Becca Bradley on Being Happily Unmarried

Listen to the audio interview below


In Church these days, young single women are facing massive pressure to find a partner. But in a recent Facebook post, 27-year-old singer Becca Bradley wrote: ‘I’m waiting until I find a man who loves me as much as my dog does. And she loves me a lot.’

It turns out that there’s a serious commitment behind the joke. Becca told Alex how she made peace with being single, and took inspiration for her Faith and music from a part of the Bible some people say is a real downer.

She was born in Indiana, but her father’s insurance career meant Becca spent her childhood in six states all throughout the US. Her family weren’t in Church, and she had never known Christians until she met some in high school.

‘I saw this faith in some of my peers that I really admired, and kind of envied in them, but really didn’t know how to even ask them about. It’s kind of this awkward thing to bring up.’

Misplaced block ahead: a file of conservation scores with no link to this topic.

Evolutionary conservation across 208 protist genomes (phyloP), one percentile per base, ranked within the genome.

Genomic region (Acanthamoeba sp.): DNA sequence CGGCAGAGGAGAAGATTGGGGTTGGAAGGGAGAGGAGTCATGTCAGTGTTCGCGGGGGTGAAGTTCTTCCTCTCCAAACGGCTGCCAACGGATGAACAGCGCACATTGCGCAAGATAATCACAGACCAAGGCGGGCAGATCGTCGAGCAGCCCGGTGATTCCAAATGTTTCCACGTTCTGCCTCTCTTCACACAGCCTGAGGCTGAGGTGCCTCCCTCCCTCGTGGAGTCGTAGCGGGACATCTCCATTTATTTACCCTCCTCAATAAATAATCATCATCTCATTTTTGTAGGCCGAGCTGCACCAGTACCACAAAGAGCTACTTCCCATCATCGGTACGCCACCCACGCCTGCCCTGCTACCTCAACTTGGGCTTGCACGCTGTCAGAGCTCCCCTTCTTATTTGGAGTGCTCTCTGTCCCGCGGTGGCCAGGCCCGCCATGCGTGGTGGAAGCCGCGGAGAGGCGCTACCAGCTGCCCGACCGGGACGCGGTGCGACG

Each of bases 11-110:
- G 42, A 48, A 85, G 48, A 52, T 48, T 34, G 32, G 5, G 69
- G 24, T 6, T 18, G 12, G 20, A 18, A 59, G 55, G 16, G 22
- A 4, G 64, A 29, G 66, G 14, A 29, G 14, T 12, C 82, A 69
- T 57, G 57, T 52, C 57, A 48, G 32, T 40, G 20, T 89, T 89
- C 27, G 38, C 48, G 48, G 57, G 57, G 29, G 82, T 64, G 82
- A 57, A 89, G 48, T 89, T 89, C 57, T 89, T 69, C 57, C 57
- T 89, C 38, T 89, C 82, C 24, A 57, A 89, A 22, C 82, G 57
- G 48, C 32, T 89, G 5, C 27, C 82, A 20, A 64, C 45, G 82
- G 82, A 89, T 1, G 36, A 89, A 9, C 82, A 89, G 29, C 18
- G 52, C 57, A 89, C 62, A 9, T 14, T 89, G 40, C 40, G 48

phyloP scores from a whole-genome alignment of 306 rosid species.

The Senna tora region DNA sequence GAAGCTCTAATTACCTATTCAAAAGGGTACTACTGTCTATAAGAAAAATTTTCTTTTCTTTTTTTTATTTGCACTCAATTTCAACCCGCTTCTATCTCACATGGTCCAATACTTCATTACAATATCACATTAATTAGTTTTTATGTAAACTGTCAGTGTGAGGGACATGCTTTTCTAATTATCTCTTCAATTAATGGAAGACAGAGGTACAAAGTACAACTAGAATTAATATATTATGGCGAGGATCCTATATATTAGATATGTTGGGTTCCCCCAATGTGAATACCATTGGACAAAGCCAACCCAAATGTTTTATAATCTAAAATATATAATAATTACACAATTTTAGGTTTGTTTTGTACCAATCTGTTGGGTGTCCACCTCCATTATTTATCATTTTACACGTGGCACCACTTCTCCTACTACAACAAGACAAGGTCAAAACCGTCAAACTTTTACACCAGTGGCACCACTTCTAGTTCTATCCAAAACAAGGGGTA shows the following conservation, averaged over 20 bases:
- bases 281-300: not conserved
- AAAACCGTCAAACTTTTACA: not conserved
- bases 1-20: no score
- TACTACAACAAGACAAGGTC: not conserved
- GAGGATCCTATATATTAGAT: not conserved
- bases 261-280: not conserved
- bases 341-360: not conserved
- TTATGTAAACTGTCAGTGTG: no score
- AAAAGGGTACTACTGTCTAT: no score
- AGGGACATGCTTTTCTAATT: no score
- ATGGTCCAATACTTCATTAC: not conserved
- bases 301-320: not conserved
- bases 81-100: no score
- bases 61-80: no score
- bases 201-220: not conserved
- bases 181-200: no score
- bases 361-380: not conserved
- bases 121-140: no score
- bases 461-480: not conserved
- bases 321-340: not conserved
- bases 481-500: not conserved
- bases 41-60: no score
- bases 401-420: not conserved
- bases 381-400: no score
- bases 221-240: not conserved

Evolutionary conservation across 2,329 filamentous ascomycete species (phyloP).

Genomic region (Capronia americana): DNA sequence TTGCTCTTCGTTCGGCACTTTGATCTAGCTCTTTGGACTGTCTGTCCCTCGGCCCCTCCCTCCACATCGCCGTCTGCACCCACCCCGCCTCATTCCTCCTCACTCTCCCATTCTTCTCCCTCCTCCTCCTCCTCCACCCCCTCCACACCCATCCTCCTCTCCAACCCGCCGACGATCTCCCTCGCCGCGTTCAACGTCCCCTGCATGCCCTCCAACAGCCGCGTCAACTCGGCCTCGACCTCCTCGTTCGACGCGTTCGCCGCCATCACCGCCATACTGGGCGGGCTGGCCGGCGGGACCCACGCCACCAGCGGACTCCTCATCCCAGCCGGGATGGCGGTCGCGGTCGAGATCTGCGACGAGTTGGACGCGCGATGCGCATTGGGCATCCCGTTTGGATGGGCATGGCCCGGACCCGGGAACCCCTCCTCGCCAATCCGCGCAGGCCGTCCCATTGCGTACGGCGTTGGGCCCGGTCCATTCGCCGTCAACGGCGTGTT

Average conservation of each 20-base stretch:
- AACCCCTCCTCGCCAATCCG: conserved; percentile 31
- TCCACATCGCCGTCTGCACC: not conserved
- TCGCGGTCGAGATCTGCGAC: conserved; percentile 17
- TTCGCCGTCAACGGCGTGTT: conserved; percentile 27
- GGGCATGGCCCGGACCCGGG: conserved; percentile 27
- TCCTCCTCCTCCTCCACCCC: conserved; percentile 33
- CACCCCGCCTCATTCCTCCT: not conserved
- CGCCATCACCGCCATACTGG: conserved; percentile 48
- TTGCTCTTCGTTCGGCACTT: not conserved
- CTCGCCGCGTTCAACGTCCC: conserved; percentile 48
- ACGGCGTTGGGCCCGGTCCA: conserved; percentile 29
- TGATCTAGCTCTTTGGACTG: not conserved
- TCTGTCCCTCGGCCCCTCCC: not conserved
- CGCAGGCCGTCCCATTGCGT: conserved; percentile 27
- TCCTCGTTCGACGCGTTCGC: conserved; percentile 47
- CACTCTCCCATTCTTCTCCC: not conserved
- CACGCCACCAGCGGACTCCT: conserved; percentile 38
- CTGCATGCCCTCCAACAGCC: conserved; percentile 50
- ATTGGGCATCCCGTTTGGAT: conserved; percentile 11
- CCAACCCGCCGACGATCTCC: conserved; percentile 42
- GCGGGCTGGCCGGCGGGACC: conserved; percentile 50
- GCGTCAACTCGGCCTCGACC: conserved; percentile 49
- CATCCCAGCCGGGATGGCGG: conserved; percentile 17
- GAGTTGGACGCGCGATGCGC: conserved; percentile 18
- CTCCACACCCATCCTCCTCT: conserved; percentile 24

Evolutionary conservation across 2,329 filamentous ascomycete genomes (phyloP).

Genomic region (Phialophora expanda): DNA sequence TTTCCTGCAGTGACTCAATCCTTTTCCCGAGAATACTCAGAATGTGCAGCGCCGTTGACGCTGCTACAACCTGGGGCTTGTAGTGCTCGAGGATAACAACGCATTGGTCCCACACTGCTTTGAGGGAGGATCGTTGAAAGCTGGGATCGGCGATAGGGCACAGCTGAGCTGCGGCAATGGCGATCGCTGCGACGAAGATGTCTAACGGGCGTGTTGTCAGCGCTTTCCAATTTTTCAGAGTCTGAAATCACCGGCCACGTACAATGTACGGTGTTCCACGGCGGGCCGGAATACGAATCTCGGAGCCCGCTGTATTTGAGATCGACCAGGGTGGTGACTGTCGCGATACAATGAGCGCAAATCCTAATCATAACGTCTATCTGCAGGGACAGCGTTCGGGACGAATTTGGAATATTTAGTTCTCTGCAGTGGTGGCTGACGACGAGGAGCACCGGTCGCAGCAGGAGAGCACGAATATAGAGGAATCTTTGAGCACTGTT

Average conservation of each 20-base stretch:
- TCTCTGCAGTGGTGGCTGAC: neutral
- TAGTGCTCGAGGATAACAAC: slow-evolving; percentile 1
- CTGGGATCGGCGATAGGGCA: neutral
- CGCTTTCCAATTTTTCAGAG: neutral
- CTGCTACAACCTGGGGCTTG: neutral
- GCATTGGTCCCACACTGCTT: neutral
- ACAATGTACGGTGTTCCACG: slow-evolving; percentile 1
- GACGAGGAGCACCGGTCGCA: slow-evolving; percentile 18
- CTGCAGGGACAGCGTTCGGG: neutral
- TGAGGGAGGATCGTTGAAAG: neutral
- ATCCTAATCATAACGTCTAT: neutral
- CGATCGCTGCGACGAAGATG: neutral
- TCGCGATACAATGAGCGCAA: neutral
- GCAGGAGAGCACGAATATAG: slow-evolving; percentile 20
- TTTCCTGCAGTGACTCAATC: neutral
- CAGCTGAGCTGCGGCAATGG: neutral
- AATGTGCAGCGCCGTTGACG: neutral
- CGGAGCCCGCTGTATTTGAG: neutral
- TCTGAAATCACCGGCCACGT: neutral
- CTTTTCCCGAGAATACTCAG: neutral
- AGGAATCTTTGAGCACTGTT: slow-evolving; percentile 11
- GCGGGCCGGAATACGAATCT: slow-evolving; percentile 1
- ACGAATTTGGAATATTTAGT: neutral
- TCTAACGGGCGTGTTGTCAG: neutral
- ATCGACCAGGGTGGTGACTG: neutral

In college, she did the exact opposite of rebellion, and started visiting Churches to see what this Jesus business was all about. Then when she was 18, a friend bought her her first ever Bible. ‘I just started reading it for myself,’ she said, ‘because I could tell that this faith that my friends had was genuine, and I wanted it.’

Alex spoke about how in high school, before she became a Christian, she went from boyfriend to boyfriend. ‘I thought if I didn’t have a boyfriend then there was something wrong with me. Nobody loved me. And that was honestly my mind frame.’

Becca admitted that she’d had similar experiences. ‘Before I knew the Lord,’ she said, ‘I definitely was the same way. I think when you don’t know Jesus, you want to find your identity in something. You want to feel loved and accepted.’

through growing with the Lord, I have realised my own personal worth and value, and that it’s not worth it to settle

But in the Church, the pressure to get into a relationship can sometimes be even more intense. ‘As soon as you get to 20,’ Alex said, ‘it’s like ok, when are you getting married and having kids, which is so frustrating.’